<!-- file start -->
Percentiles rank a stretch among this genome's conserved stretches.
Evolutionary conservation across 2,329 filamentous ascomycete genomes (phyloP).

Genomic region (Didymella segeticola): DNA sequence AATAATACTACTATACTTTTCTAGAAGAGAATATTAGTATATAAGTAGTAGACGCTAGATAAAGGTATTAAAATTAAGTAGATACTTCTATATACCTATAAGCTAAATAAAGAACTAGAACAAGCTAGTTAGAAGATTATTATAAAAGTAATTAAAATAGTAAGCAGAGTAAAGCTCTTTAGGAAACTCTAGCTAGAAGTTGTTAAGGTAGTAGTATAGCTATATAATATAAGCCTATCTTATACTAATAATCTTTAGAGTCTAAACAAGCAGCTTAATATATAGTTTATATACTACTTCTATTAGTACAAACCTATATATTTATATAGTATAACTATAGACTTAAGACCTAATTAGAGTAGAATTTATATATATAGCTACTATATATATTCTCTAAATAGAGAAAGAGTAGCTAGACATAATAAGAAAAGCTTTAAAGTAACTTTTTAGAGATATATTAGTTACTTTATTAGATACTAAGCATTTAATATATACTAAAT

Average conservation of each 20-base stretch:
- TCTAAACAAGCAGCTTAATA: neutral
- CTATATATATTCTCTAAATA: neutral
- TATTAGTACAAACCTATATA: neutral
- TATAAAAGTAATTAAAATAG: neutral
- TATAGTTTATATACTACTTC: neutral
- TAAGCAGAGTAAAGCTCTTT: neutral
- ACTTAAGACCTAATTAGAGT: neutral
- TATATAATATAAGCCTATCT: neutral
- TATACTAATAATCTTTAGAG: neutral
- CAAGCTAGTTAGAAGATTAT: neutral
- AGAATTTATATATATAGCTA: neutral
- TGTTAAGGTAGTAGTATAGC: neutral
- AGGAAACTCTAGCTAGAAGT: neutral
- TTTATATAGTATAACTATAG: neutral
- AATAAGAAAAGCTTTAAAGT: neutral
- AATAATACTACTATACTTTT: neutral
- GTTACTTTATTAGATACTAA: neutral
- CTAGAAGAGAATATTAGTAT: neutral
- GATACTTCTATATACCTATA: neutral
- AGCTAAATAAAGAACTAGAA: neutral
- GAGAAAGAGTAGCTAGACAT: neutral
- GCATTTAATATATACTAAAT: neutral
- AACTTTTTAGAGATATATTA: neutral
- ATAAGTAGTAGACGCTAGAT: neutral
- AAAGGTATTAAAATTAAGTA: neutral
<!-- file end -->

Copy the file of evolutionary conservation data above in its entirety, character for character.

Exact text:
Percentiles rank a stretch among this genome's conserved stretches.
Evolutionary conservation across 2,329 filamentous ascomycete genomes (phyloP).

Genomic region (Didymella segeticola): DNA sequence AATAATACTACTATACTTTTCTAGAAGAGAATATTAGTATATAAGTAGTAGACGCTAGATAAAGGTATTAAAATTAAGTAGATACTTCTATATACCTATAAGCTAAATAAAGAACTAGAACAAGCTAGTTAGAAGATTATTATAAAAGTAATTAAAATAGTAAGCAGAGTAAAGCTCTTTAGGAAACTCTAGCTAGAAGTTGTTAAGGTAGTAGTATAGCTATATAATATAAGCCTATCTTATACTAATAATCTTTAGAGTCTAAACAAGCAGCTTAATATATAGTTTATATACTACTTCTATTAGTACAAACCTATATATTTATATAGTATAACTATAGACTTAAGACCTAATTAGAGTAGAATTTATATATATAGCTACTATATATATTCTCTAAATAGAGAAAGAGTAGCTAGACATAATAAGAAAAGCTTTAAAGTAACTTTTTAGAGATATATTAGTTACTTTATTAGATACTAAGCATTTAATATATACTAAAT

Average conservation of each 20-base stretch:
- TCTAAACAAGCAGCTTAATA: neutral
- CTATATATATTCTCTAAATA: neutral
- TATTAGTACAAACCTATATA: neutral
- TATAAAAGTAATTAAAATAG: neutral
- TATAGTTTATATACTACTTC: neutral
- TAAGCAGAGTAAAGCTCTTT: neutral
- ACTTAAGACCTAATTAGAGT: neutral
- TATATAATATAAGCCTATCT: neutral
- TATACTAATAATCTTTAGAG: neutral
- CAAGCTAGTTAGAAGATTAT: neutral
- AGAATTTATATATATAGCTA: neutral
- TGTTAAGGTAGTAGTATAGC: neutral
- AGGAAACTCTAGCTAGAAGT: neutral
- TTTATATAGTATAACTATAG: neutral
- AATAAGAAAAGCTTTAAAGT: neutral
- AATAATACTACTATACTTTT: neutral
- GTTACTTTATTAGATACTAA: neutral
- CTAGAAGAGAATATTAGTAT: neutral
- GATACTTCTATATACCTATA: neutral
- AGCTAAATAAAGAACTAGAA: neutral
- GAGAAAGAGTAGCTAGACAT: neutral
- GCATTTAATATATACTAAAT: neutral
- AACTTTTTAGAGATATATTA: neutral
- ATAAGTAGTAGACGCTAGAT: neutral
- AAAGGTATTAAAATTAAGTA: neutral